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Ahmad Dallal

Abstract

This essay examines the writings of the famous twentieth-century salafī, Rashīd Ridā, in which he discussed and reconstructed the views of Shawkānī, one of the leading thinkers of the late eighteenth- and early nineteenth-centuries, on the subject of legal analogy (qiyās). Shawkānī had opposed the introduction of new laws through qiyās on the grounds that it arrogates to humans a right to legislate which is reserved to God. Ridā, however, mistakenly implied that Shawkānī had advocated a separation between 'ibādāt and mu'āmalāt, allowing the use of qiyās in the latter case. I argue that Ridā's reconstruction of Shawkānī was driven by his desire to find Islamic models that corresponded to the European institutions of the nation state: in an age in which the powers of the nation state were increasing dramatically, a jurisdiction that covered "all aspects of life" would have seemed more appropriate to Ridā than a legal code which does not purport to exhaust all aspects of this life.

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Ahmad Dallal

Abstract

The eighteenth century was a period of great intellectual vitality in the Muslim world. Intellectuals from virtually all of its major regions systematically attempted to scrutinize the epistemological foundations of inherited knowledge and to reformulate the traditional Islamic disciplines of learning. The field of ḥadīth scholarship was one of these disciplines in which such a revision was undertaken. By examining the Yemeni tradition of ḥadīth studies, this essay seeks to illustrate the originality of the eighteenth-century theoretical thinking about ḥadīth, and highlights the intellectual as well as the social significance of this tradition of reform.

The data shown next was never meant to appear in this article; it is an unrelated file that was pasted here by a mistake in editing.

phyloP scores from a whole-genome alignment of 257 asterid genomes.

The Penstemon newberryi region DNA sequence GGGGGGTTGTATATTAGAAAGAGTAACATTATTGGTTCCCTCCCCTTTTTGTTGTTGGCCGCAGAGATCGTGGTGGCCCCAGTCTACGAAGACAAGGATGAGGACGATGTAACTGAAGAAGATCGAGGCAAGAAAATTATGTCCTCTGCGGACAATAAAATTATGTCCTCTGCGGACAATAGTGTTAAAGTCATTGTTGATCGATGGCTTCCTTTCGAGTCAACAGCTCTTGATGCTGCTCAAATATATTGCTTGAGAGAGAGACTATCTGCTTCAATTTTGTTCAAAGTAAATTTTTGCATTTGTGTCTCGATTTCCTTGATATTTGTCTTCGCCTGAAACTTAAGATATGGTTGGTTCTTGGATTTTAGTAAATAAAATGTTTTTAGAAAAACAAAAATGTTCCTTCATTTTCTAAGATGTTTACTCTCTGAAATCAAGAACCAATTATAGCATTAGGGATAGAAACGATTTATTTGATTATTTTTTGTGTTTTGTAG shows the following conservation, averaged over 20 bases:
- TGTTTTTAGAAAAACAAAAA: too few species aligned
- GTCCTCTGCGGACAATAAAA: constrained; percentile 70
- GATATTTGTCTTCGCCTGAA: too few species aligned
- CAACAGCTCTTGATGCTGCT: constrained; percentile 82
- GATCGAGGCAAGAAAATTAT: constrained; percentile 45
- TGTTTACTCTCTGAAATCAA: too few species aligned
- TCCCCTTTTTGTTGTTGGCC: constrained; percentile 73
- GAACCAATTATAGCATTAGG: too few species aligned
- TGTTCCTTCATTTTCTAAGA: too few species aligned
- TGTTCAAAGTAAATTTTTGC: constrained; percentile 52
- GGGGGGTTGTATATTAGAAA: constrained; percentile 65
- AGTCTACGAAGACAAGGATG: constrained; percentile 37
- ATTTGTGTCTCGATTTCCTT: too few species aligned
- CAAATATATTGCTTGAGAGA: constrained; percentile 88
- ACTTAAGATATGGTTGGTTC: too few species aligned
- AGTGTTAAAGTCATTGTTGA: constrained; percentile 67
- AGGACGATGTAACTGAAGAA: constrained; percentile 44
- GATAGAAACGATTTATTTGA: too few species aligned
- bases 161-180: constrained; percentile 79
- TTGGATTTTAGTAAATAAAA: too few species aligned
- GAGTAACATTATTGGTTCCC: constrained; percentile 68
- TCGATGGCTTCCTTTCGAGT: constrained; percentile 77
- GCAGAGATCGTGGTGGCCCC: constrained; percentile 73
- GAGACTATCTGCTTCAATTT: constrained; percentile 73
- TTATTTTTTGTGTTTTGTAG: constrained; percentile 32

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An Islamic Response to Greek Astronomy

Kitāb Ta‘dīl Hay’at al-Aflāk of sadr al-Sharī‘a. Edited with Translation and Commentary

Ahmad Dallal

An Islamic Response to Greek Astronomy is an edition, translation of and commentary on the astronomical work of the fourteenth-century Central Asian religious scholar sadr al-Sharī‘a al-Bukhārī. sadr al-Sharī‘a develops the works of the thirteenth-century Maragha researchers, which set the tone for the astronomical research until the eventual demise of Ptolemaic astronomy.
This work elucidates the development and achievement of the long tradition of reforming Ptolemaic astronomy. It corroborates other evidence that scientific creativity persisted well beyond the eleventh century, a period often viewed as an age of cultural decline and stagnation. sadr al-Sharī‘a's knowledge of and competence in a diverse variety of disciplines is a compelling example of the state of education and level of scholarship in a fourteenth-century Muslim urban setting.